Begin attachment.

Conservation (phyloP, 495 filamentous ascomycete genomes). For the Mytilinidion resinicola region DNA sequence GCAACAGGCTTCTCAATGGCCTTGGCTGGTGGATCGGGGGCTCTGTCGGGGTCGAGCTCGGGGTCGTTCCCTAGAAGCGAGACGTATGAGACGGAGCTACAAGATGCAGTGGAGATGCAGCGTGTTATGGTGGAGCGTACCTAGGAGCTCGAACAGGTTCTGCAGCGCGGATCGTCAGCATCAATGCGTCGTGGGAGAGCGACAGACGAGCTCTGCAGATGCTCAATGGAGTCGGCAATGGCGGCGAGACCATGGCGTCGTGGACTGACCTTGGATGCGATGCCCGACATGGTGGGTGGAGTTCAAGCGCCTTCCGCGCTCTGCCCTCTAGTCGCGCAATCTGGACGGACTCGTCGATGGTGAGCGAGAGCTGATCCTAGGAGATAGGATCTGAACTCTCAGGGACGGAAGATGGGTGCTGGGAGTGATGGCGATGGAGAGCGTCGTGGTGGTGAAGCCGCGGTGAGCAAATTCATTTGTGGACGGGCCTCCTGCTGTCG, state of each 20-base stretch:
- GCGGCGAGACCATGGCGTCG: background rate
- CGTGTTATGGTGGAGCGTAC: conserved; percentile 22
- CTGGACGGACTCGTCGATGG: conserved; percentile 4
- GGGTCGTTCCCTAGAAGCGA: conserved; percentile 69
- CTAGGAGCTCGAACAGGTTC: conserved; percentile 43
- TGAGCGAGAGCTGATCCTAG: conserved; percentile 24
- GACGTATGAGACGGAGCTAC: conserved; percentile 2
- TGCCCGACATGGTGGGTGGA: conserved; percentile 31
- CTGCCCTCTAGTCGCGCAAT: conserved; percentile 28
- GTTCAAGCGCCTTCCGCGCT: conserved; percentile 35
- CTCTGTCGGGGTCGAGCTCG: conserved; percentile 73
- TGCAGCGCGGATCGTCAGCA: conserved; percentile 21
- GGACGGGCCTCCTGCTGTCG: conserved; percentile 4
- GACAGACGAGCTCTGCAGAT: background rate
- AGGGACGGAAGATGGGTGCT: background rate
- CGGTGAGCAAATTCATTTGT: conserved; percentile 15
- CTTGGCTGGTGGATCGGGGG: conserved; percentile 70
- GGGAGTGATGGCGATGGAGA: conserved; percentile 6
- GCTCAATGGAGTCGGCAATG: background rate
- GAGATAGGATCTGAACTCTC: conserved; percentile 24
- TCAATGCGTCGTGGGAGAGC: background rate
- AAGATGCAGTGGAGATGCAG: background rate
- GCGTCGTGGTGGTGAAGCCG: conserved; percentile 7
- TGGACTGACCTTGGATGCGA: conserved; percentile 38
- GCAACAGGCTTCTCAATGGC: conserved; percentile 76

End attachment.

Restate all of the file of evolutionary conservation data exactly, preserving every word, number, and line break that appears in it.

Conservation (phyloP, 495 filamentous ascomycete genomes). For the Mytilinidion resinicola region DNA sequence GCAACAGGCTTCTCAATGGCCTTGGCTGGTGGATCGGGGGCTCTGTCGGGGTCGAGCTCGGGGTCGTTCCCTAGAAGCGAGACGTATGAGACGGAGCTACAAGATGCAGTGGAGATGCAGCGTGTTATGGTGGAGCGTACCTAGGAGCTCGAACAGGTTCTGCAGCGCGGATCGTCAGCATCAATGCGTCGTGGGAGAGCGACAGACGAGCTCTGCAGATGCTCAATGGAGTCGGCAATGGCGGCGAGACCATGGCGTCGTGGACTGACCTTGGATGCGATGCCCGACATGGTGGGTGGAGTTCAAGCGCCTTCCGCGCTCTGCCCTCTAGTCGCGCAATCTGGACGGACTCGTCGATGGTGAGCGAGAGCTGATCCTAGGAGATAGGATCTGAACTCTCAGGGACGGAAGATGGGTGCTGGGAGTGATGGCGATGGAGAGCGTCGTGGTGGTGAAGCCGCGGTGAGCAAATTCATTTGTGGACGGGCCTCCTGCTGTCG, state of each 20-base stretch:
- GCGGCGAGACCATGGCGTCG: background rate
- CGTGTTATGGTGGAGCGTAC: conserved; percentile 22
- CTGGACGGACTCGTCGATGG: conserved; percentile 4
- GGGTCGTTCCCTAGAAGCGA: conserved; percentile 69
- CTAGGAGCTCGAACAGGTTC: conserved; percentile 43
- TGAGCGAGAGCTGATCCTAG: conserved; percentile 24
- GACGTATGAGACGGAGCTAC: conserved; percentile 2
- TGCCCGACATGGTGGGTGGA: conserved; percentile 31
- CTGCCCTCTAGTCGCGCAAT: conserved; percentile 28
- GTTCAAGCGCCTTCCGCGCT: conserved; percentile 35
- CTCTGTCGGGGTCGAGCTCG: conserved; percentile 73
- TGCAGCGCGGATCGTCAGCA: conserved; percentile 21
- GGACGGGCCTCCTGCTGTCG: conserved; percentile 4
- GACAGACGAGCTCTGCAGAT: background rate
- AGGGACGGAAGATGGGTGCT: background rate
- CGGTGAGCAAATTCATTTGT: conserved; percentile 15
- CTTGGCTGGTGGATCGGGGG: conserved; percentile 70
- GGGAGTGATGGCGATGGAGA: conserved; percentile 6
- GCTCAATGGAGTCGGCAATG: background rate
- GAGATAGGATCTGAACTCTC: conserved; percentile 24
- TCAATGCGTCGTGGGAGAGC: background rate
- AAGATGCAGTGGAGATGCAG: background rate
- GCGTCGTGGTGGTGAAGCCG: conserved; percentile 7
- TGGACTGACCTTGGATGCGA: conserved; percentile 38
- GCAACAGGCTTCTCAATGGC: conserved; percentile 76